Stink and Leaf-Footed Bugs Active

We have reached mid-summer, so producers are encouraged to be on the lookout for stink bugs and their close relative, leaf-footed bugs. This year we have seen increasing numbers of green, brown and, in some areas, brown marmorated stink bugs. Generally stink bug numbers peak during the month of August in field and specialty crops and begin to decline in September.

Stink Bug Feeding Damage

True bugs, like stink bugs, feed with piercing-sucking mouthparts and inject enzymes into their food. This type of extra-oral digestion produces various types of injuries to crops, depending on the crop and the part of the plant attacked. Abnormal plant growth, sunken or raised areas on fruit, and discoloration (Figures 1 & 2) are all symptoms of stink bug feeding.

Figure 1. Stink bug damage to soybean results in shrunken and discolored beans. (Photo: Ric Bessin, UK)

Figure 1. Stink bug damage to soybean results in shrunken and discolored beans. (Photo: Ric Bessin, UK)

Figure 2. Stink bug damage to tomato results in off-color corky areas under the skin referred to as cloud spots. (Photo: Ric Bessin, UK)

Figure 2. Stink bug damage to tomato results in off-color corky areas under the skin referred to as cloud spots. (Photo: Ric Bessin, UK)

Fields need to be monitored on a weekly basis to watch for changes in pest populations.

Leaf-footed Bugs

While scouting for stink bugs, also watch for leaf-footed bugs (Figure 3).  Leaf-footed bugs are occasionally found on fruiting vegetables and green beans. They are true bugs and feed with the same type of piercing-sucking mouthparts. Their feeding causes damage similar to that of stink bugs. Any leaf-footed bugs found while scouting should be treated as stink bugs.

Figure 3. Leaf-footed bugs get their name from the wide tibia on the hind legs and may be common on tomatoes. (Photo: Ric Bessin, UK)

Figure 3. Leaf-footed bugs get their name from the wide tibia on the hind legs and may be common on tomatoes. (Photo: Ric Bessin, UK)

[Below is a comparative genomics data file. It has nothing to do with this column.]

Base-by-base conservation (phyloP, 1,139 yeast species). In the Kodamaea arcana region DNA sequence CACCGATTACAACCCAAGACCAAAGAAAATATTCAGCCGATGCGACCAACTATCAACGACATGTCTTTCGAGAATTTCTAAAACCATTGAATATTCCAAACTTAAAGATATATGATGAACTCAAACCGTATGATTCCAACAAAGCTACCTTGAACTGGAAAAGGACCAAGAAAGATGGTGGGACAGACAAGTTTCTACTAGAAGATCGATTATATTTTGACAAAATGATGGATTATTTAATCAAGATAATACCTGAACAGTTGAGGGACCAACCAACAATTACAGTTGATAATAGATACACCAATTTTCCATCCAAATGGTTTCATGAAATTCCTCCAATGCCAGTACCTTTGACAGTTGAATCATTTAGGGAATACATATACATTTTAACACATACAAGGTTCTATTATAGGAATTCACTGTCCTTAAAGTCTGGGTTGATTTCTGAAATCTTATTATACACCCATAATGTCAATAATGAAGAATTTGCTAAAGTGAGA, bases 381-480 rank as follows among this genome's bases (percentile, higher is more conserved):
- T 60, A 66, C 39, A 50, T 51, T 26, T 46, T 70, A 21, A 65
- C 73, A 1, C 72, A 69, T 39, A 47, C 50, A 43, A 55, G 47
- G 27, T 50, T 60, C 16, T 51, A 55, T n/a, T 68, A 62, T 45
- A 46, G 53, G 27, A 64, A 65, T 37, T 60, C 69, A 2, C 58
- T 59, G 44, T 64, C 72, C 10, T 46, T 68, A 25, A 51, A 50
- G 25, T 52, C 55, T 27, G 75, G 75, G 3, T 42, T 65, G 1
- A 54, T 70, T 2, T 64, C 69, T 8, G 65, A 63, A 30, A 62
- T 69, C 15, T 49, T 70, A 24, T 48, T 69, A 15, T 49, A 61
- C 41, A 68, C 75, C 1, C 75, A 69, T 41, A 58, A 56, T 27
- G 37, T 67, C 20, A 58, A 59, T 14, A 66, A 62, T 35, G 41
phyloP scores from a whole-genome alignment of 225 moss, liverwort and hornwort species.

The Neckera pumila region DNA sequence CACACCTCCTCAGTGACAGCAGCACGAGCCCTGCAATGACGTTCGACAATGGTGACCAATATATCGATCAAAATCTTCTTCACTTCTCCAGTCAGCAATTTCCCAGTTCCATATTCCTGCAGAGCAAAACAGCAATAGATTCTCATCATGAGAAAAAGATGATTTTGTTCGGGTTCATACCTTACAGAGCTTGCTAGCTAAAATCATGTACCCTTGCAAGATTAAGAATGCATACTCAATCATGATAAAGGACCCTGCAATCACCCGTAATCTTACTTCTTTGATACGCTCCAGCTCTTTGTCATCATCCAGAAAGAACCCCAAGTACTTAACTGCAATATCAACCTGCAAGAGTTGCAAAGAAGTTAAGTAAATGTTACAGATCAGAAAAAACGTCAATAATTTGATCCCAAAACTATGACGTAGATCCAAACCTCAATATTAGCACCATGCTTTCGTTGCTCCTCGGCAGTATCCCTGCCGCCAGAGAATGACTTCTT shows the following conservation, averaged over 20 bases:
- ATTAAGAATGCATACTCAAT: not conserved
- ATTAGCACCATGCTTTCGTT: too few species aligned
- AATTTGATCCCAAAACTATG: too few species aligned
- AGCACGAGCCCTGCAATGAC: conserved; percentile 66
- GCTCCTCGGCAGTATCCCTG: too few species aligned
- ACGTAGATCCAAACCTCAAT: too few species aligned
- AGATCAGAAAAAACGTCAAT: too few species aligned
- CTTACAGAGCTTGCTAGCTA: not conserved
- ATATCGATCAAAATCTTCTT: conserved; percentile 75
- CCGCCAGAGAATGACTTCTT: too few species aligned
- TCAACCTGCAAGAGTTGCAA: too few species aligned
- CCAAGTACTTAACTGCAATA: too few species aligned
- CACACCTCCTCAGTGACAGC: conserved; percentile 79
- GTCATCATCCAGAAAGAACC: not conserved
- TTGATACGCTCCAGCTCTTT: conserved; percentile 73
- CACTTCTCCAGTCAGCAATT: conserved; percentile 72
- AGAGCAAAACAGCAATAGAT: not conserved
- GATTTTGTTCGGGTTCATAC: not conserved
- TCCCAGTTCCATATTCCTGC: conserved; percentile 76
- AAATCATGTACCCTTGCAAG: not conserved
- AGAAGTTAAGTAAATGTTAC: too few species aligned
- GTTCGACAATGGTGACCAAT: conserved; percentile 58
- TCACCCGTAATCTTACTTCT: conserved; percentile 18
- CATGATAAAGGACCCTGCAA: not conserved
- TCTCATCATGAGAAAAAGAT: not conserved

Leaf-footed bugs are large (about 1 inch in length) and relatively narrow when compared to a stink bug.  While their body shape and color are similar to that of a squash bug, their hind legs have a flattened and expanded tibia that is the basis for their common name. They have long antennae compared to stink bugs. Leaf-footed bugs may also be confused with assassin bugs, which are beneficial insect predators, but assassin bugs generally have enlarged front legs to capture and hold prey.

 

 Beneficial Stink Bugs

Not all stink bugs are bad. We have three species of beneficial stink bugs that can be common in some fields: anchor bug (Figure 4), two-eyed stink bug (Figure 5), and spined soldier bug (Figure 6). These predaceous stink bugs don’t feed on plants; they dine on insects, including many types of insect pests.

Figure 4. Anchor bugs have distinctive color patterns and are either orange and black or tan and black. (Photo: Ric Bessin, UK)

Figure 4. Anchor bugs have distinctive color patterns and are either orange and black or tan and black. (Photo: Ric Bessin, UK)

Figure 5. Two-eyed stink bug feeds primarily on Colorado potato beetle and its larvae. (Photo: Ric Bessin, UK)

Figure 5. Two-eyed stink bug feeds primarily on Colorado potato beetle and its larvae. (Photo: Ric Bessin, UK)

Figure 6. Spined soldier bug is similar in appearance to brown stink bug but has a distinguishing dark marking on the transparent part of the front wings.  (Photo: Ric Bessin, UK)

Figure 6. Spined soldier bug is similar in appearance to brown stink bug but has a distinguishing dark marking on the transparent part of the front wings. (Photo: Ric Bessin, UK)

Managing Stink Bugs

Stink bugs are difficult insects to control with insecticides, so when they are a problem select insecticides that are recommended for their control. Occasionally leaf-footed bugs may need to be controlled, particularly on tomatoes where they cause cloud spots under the skin similar to stink bugs.  Insecticides that are listed for stink bug control in Vegetable Production Guide for Commercial Growers (ID-36) are recommended for leaf-footed bugs.

 

Ric Bessin, Extension Entomologist

 

 

Posted in Fruit, Vegetables